Stocks Stumble as Federal Reserve Points to U.S. Recovery Risks - TheStreet

Stocks Stumble as Federal Reserve Points to U.S. Recovery Risks

Stocks finish down after the Federal Reserve signals it will keep interest rates low through at least 2023.
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Stocks finished lower Thursday after the Federal Reserve signaled it would keep interest rates low through at least 2023 and Fed Chairman Jerome Powell said the U.S. economy would continue to struggle without help from Congress.

Also pressuring equities were economic data that pointed to a U.S. economy that continues to reel from the coronavirus pandemic.

The Dow Jones Industrial Average ended down 130 points, or 0.47%, to 27,901, the S&P 500 declined 0.84% and the Nasdaq fell 1.27%.

The tech pullback continued, with Apple  (AAPL) - Get Report, Microsoft  (MSFT) - Get Report, Amazon  (AMZN) - Get Report, and Alphabet  (GOOGL) - Get Report all ending down. 

"The Fed is out of tools and stock investors are finally realizing this," said Greg Swenson, founding partner of Brigg Macadam, a London-based investment bank. 

"With rates this low and quantitative easing ramped up, there is little the Fed can do to help the economy rebound or limit the fallout from any unexpected economic weakness in the near-term."

Powell said Wednesday a U.S. economic recovery would depend largely on how well the country controls the coronavirus pandemic.

“A full economic recovery is unlikely until people are confident that it is safe to re-engage in a wide variety of activities,” Powell said.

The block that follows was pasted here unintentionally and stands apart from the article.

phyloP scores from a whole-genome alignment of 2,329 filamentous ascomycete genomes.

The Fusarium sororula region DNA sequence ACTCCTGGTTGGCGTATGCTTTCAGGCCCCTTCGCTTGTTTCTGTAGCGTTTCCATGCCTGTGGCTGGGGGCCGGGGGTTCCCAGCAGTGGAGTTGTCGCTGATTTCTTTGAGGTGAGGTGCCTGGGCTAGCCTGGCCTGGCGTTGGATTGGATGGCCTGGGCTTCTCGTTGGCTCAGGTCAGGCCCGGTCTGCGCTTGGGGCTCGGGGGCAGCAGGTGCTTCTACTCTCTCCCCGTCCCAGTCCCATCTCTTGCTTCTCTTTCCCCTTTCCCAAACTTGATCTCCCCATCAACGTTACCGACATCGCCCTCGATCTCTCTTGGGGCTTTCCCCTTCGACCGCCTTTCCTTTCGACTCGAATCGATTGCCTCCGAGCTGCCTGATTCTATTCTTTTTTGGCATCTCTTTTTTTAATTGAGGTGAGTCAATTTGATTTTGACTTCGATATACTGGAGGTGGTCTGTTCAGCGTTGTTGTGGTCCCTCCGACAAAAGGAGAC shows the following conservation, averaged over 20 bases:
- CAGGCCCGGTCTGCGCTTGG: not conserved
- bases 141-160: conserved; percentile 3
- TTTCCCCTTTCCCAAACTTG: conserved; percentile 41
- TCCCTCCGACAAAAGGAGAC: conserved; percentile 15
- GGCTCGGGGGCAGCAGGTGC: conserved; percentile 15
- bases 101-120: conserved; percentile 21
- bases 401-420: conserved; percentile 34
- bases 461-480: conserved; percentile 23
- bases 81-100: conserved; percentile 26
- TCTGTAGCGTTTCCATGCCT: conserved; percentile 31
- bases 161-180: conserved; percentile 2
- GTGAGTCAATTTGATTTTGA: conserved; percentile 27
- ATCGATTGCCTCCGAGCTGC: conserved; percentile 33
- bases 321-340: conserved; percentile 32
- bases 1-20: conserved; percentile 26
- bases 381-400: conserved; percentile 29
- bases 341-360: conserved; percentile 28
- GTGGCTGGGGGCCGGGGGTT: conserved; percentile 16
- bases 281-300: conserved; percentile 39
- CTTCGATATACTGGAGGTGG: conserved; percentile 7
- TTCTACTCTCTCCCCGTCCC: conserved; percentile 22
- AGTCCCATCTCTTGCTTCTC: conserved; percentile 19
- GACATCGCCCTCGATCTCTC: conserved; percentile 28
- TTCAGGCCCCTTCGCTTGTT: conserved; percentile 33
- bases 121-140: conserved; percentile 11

The Fed chairman reiterated that further fiscal stimulus was needed after additional unemployment benefits expired.

Congress has been deadlocked on the size of the next coronavirus aid bill.

“When I look at where the stimulus talks are, the odds of something getting done are very, very slim,” said Joyce Chang, JPMorgan Chase's global head of research. “Both sides are far apart.”

Another 860,000 Americans filed for first-time unemployment benefits last week, a slight drop from the previous week’s level, and a sign of gradual improvement in the labor market. 

But while initial claims for jobless benefits have stabilized just below 900,000 in recent weeks, they still remain above the highest level before this year on record, which was 671,000 in September 1982.

Housing starts in August fell 5% at a seasonally adjusted annual rate of 1.42 million, and a reading on manufacturing activity in the Philadelphia region declined in September.

Snowflake  (SNOW) - Get Report shares ended down 10% to $227.54 Thursday after the stock soared as much as 166% in Wednesday's stock market debut.

Snowflake's Extraordinary Post-IPO Valuation Warrants Some Caution